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What does your body need?

Healthy food

 tumblr_nn2hkyd2XF1slhhf0o1_1280Everyone’s body is different, and your lifestyle mostly determines your nutritional requirements. People that exercise more frequently will need more nutrition, and will be able to eat more food without gaining weight. People that don’t get outside that much will need extra vitamin D compared to people that go outside more often. The nutritional requirements of your body depends on a lot of factors, some of these are age, gender, how active you are, your length and much more. On this page we will cover the nutrition your body needs, the amount you need to consume and how to get the right nutrition.


What does a human body require? We will cover the following topics:

  • Proteins
  • Fats
  • Carbohydrates
  • Fibre
  • Minerals
  • Antioxidants
  • Vitamins
  • Water




What are proteins?

Proteins are molecules that consist of chained amino acid; these amino acids are chained by peptide bonds. Proteins have multiple roles in the human body. Few of which are the construction of cells, the replication of DNA and use as enzymes, antibodies and as a catalyst. Some of the amino acids can be produced by our own body, but some can’t. The amino acids we can’t produce are called ‘essential amino acids’, these we have to get from alternative sources: food. The ratio in which these amino acids occur in proteins differ from protein to protein, it depends on the source it is derived from. Protein from animal sources (meat, milk, eggs) tends to have a more complete amino acid profile than proteins derived from plants. If you are a vegan or a vegetarian it is therefore advised to consume a higher amount of protein, this way you can compensate for the lower amount of certain amino acids in your diet.


How many proteins do you need?

The amount of protein needed depends on quite some different factors; it is influenced by health, how active you are, pregnancy, age and type of diet. On average, 0.8g per kilogram of bodyweight is considered healthy (0.36g per pound). In some cases, a higher amount of protein may be beneficial:

Average adult: 0,8g of protein per kilogram of bodyweight (0.36g per pound)

Children: 1.1g of protein per kilogram of bodyweight (0.50 g per pound)

Vegetarians: 0.96g of protein per kilogram of bodyweight (0,44g per pound)

Vegans: 1,04g of protein per kilogram of bodyweight (0,47g per pound)

Athletes: 1.4-2.0g of protein per kilogram of bodyweight (0.64-0.91g per pound)

During pregnancy: 1.0g of protein per kilogram of bodyweight (0.46g per pound)

High protein diet

In some cases people use a high protein diet, during bodybuilding for example. Bodybuilders often eat up to 300g of protein per day. When on a high-protein diet, make sure to drink plenty water, as high amounts of protein can strain the kidneys.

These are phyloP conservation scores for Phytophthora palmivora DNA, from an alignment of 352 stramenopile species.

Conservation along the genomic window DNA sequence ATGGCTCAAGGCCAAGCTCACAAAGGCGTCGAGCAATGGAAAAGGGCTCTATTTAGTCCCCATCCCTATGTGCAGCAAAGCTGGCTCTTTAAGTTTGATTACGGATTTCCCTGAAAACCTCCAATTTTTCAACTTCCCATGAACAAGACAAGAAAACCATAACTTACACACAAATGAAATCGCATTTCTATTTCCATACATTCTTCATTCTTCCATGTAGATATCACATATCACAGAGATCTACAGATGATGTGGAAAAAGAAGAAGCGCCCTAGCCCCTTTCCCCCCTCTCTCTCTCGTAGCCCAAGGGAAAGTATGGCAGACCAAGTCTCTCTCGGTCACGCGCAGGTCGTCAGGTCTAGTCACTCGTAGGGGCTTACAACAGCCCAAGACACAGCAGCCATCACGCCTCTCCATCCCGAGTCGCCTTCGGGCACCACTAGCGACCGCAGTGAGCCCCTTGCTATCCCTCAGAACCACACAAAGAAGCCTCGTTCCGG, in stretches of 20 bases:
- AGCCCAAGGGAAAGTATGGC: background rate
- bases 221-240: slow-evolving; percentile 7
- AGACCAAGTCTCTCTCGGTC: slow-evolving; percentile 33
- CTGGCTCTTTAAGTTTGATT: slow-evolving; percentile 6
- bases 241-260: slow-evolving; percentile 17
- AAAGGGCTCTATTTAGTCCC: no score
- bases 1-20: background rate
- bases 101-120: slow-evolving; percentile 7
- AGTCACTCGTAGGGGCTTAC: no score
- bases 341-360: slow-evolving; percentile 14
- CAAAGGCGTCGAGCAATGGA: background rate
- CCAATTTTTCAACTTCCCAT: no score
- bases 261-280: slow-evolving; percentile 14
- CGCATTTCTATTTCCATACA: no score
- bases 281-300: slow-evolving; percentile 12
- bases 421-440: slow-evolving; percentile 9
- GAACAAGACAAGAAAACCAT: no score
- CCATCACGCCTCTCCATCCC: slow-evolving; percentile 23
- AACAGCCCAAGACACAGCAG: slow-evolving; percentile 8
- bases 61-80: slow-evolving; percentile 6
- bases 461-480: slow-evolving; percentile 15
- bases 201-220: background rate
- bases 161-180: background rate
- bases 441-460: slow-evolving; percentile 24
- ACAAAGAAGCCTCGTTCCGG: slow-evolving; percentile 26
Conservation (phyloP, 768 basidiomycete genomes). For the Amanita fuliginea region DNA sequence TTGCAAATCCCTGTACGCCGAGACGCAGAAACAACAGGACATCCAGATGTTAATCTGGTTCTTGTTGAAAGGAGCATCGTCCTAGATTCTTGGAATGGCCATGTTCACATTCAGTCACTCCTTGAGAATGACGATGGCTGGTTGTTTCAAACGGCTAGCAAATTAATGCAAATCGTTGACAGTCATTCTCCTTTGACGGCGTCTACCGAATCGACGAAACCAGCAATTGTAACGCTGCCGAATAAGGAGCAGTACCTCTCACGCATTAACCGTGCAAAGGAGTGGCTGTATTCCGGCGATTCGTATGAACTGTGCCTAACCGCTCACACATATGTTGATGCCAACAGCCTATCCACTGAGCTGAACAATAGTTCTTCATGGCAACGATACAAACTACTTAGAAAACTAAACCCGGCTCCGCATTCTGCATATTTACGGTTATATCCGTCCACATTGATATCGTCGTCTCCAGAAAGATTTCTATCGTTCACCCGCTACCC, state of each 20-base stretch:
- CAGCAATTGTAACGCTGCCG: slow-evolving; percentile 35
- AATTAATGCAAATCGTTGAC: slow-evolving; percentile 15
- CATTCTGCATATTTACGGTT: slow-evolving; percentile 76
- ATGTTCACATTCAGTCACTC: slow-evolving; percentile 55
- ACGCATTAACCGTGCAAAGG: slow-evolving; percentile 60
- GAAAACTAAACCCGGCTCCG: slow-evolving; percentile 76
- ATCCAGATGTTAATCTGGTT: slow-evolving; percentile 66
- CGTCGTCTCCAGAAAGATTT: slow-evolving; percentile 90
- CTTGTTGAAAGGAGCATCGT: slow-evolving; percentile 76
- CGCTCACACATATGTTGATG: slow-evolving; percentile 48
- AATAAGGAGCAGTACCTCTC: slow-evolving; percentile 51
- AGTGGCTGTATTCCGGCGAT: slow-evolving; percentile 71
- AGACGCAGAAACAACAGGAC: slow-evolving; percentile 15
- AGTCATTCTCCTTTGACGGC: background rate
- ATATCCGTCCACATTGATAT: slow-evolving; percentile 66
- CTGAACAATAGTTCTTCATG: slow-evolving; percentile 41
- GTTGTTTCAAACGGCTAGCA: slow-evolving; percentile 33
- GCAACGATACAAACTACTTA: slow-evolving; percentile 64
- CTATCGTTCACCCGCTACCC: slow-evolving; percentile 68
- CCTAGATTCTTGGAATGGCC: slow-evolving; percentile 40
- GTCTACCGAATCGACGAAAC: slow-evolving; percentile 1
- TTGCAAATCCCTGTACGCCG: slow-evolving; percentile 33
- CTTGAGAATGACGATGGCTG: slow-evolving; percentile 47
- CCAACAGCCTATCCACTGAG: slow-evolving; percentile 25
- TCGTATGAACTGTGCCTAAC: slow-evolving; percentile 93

Where can you get proteins?

Proteins are often found in meat, dairy products, fish, nuts, legumes and grains. Proteins occur in different types of food as well, but in much lower concentrations.

Animal proteins:

Chicken breasts, turkey breasts, beef and steak are examples of meat that are high in protein. For dairy products milk, yoghurt, cottage cheese, and cheese are relatively high in protein concentration. Most fish contains high amounts of protein, but salmon, tuna, sardines and herring are considered to be either the healthiest or the most readily available types of fish.

Plant proteins:

One of the best sources of plant proteins are nuts, nuts like peanuts, cashew, pecan and walnut are both high in protein and high in (healthy) fats. Legumes are relatively high in protein as well, peas, hempseeds, soy and beans are some good examples. Grains like oats, brown rice, rye and spelt contain relatively high amounts of protein for grains, but still contain a lower amount of protein than animal sources or nuts and legumes. Because of the different amino acids it is advised to consume protein from all the sources combined.




What are fats?

Fats are a group of organic compounds consisting of fatty acids, attached to a glycerol molecule. Depending on the types of fatty acids that are connected to the glycerol, the fats have different functions. There are a lot of different fats and each has their own effect on the body. Fats are often separated in three categories: saturated, unsaturated and polyunsaturated fats. Some important functions of fats are brain development, blood clothing, delivering energy, absorbing vitamins, regulating body temperature and for the production of hormones.


How much fat do you need per day?

In most cases the calories in a diet should consist of about 25-35% in fat, which has 9 kilocalories per gram. The amount of calories your body needs depends on your age, gender and how active you are. An average male adult needs 2,500kcals and an average female adult needs 2,000. So in this case the male adult has to consume 69-97 grams of fat and the female adult 56-78 grams of fat. (Male: 2,500kcals *25-35% divided by 9kcals per gram of fat; female: 2,000 * 25-35% divided by 9kcals per gram of fat).

When you are very active the requirements will be higher than average, and when you aren’t that active your requirements will be lower than average.

Next to the bulk of fats required there are a few fats that aren’t that common. For additional health benefits like brain development, joint health and decreased inflammation consuming Omega 3 fats is advised. Omega 3 is a special fat that is relatively uncommon and is mostly found in fish. To get the most out of the benefits of Omega 3 it is advised to consume 4g per day.


Where can you get healthy fats?

Some great sources of (healthy) fats are eggs, avocado, olive oil, coconut oil, seeds, nuts, nut butter and fat fish.

Omega 3 fats can be found in (fat) fish like tuna, herring, mackerel, trout, sardines and salmon (preferably wild salmon instead of farmed salmon). The fats can also be found in some nuts and seeds like walnuts and hempseed.



What are carbohydrates?